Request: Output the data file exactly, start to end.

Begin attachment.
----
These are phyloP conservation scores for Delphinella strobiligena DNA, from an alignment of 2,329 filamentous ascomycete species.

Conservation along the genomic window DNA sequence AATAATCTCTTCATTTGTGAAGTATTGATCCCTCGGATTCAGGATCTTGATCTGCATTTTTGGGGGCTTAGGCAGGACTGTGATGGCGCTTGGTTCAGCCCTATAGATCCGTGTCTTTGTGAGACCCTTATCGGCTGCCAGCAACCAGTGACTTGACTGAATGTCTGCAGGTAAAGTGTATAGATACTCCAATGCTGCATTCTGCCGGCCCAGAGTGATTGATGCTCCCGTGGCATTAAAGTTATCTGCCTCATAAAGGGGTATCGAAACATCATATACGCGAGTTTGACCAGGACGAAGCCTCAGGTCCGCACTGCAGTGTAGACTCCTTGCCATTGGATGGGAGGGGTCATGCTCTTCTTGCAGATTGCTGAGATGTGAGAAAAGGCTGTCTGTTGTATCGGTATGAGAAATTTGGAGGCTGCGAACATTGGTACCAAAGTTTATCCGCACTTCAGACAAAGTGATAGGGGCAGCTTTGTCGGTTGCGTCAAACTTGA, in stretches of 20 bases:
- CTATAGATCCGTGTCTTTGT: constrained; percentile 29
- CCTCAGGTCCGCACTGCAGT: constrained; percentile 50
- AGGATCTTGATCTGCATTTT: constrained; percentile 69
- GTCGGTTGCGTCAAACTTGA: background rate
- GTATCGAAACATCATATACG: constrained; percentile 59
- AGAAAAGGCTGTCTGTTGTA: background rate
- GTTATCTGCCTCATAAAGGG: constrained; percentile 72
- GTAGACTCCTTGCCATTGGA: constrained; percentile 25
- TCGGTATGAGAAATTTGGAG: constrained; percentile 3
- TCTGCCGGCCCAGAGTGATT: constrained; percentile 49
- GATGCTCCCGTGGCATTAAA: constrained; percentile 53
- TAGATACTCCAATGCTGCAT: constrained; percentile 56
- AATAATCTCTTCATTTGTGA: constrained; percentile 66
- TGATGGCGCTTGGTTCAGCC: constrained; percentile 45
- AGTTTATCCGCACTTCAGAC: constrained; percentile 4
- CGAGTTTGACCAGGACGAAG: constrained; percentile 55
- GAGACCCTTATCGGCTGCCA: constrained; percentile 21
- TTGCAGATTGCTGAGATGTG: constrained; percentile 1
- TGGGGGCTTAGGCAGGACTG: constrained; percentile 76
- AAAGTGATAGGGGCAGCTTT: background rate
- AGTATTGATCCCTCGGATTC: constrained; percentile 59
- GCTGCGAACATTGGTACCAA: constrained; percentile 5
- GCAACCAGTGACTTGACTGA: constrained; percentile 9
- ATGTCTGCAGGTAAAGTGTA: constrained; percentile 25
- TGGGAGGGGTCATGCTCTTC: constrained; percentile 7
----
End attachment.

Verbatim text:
These are phyloP conservation scores for Delphinella strobiligena DNA, from an alignment of 2,329 filamentous ascomycete species.

Conservation along the genomic window DNA sequence AATAATCTCTTCATTTGTGAAGTATTGATCCCTCGGATTCAGGATCTTGATCTGCATTTTTGGGGGCTTAGGCAGGACTGTGATGGCGCTTGGTTCAGCCCTATAGATCCGTGTCTTTGTGAGACCCTTATCGGCTGCCAGCAACCAGTGACTTGACTGAATGTCTGCAGGTAAAGTGTATAGATACTCCAATGCTGCATTCTGCCGGCCCAGAGTGATTGATGCTCCCGTGGCATTAAAGTTATCTGCCTCATAAAGGGGTATCGAAACATCATATACGCGAGTTTGACCAGGACGAAGCCTCAGGTCCGCACTGCAGTGTAGACTCCTTGCCATTGGATGGGAGGGGTCATGCTCTTCTTGCAGATTGCTGAGATGTGAGAAAAGGCTGTCTGTTGTATCGGTATGAGAAATTTGGAGGCTGCGAACATTGGTACCAAAGTTTATCCGCACTTCAGACAAAGTGATAGGGGCAGCTTTGTCGGTTGCGTCAAACTTGA, in stretches of 20 bases:
- CTATAGATCCGTGTCTTTGT: constrained; percentile 29
- CCTCAGGTCCGCACTGCAGT: constrained; percentile 50
- AGGATCTTGATCTGCATTTT: constrained; percentile 69
- GTCGGTTGCGTCAAACTTGA: background rate
- GTATCGAAACATCATATACG: constrained; percentile 59
- AGAAAAGGCTGTCTGTTGTA: background rate
- GTTATCTGCCTCATAAAGGG: constrained; percentile 72
- GTAGACTCCTTGCCATTGGA: constrained; percentile 25
- TCGGTATGAGAAATTTGGAG: constrained; percentile 3
- TCTGCCGGCCCAGAGTGATT: constrained; percentile 49
- GATGCTCCCGTGGCATTAAA: constrained; percentile 53
- TAGATACTCCAATGCTGCAT: constrained; percentile 56
- AATAATCTCTTCATTTGTGA: constrained; percentile 66
- TGATGGCGCTTGGTTCAGCC: constrained; percentile 45
- AGTTTATCCGCACTTCAGAC: constrained; percentile 4
- CGAGTTTGACCAGGACGAAG: constrained; percentile 55
- GAGACCCTTATCGGCTGCCA: constrained; percentile 21
- TTGCAGATTGCTGAGATGTG: constrained; percentile 1
- TGGGGGCTTAGGCAGGACTG: constrained; percentile 76
- AAAGTGATAGGGGCAGCTTT: background rate
- AGTATTGATCCCTCGGATTC: constrained; percentile 59
- GCTGCGAACATTGGTACCAA: constrained; percentile 5
- GCAACCAGTGACTTGACTGA: constrained; percentile 9
- ATGTCTGCAGGTAAAGTGTA: constrained; percentile 25
- TGGGAGGGGTCATGCTCTTC: constrained; percentile 7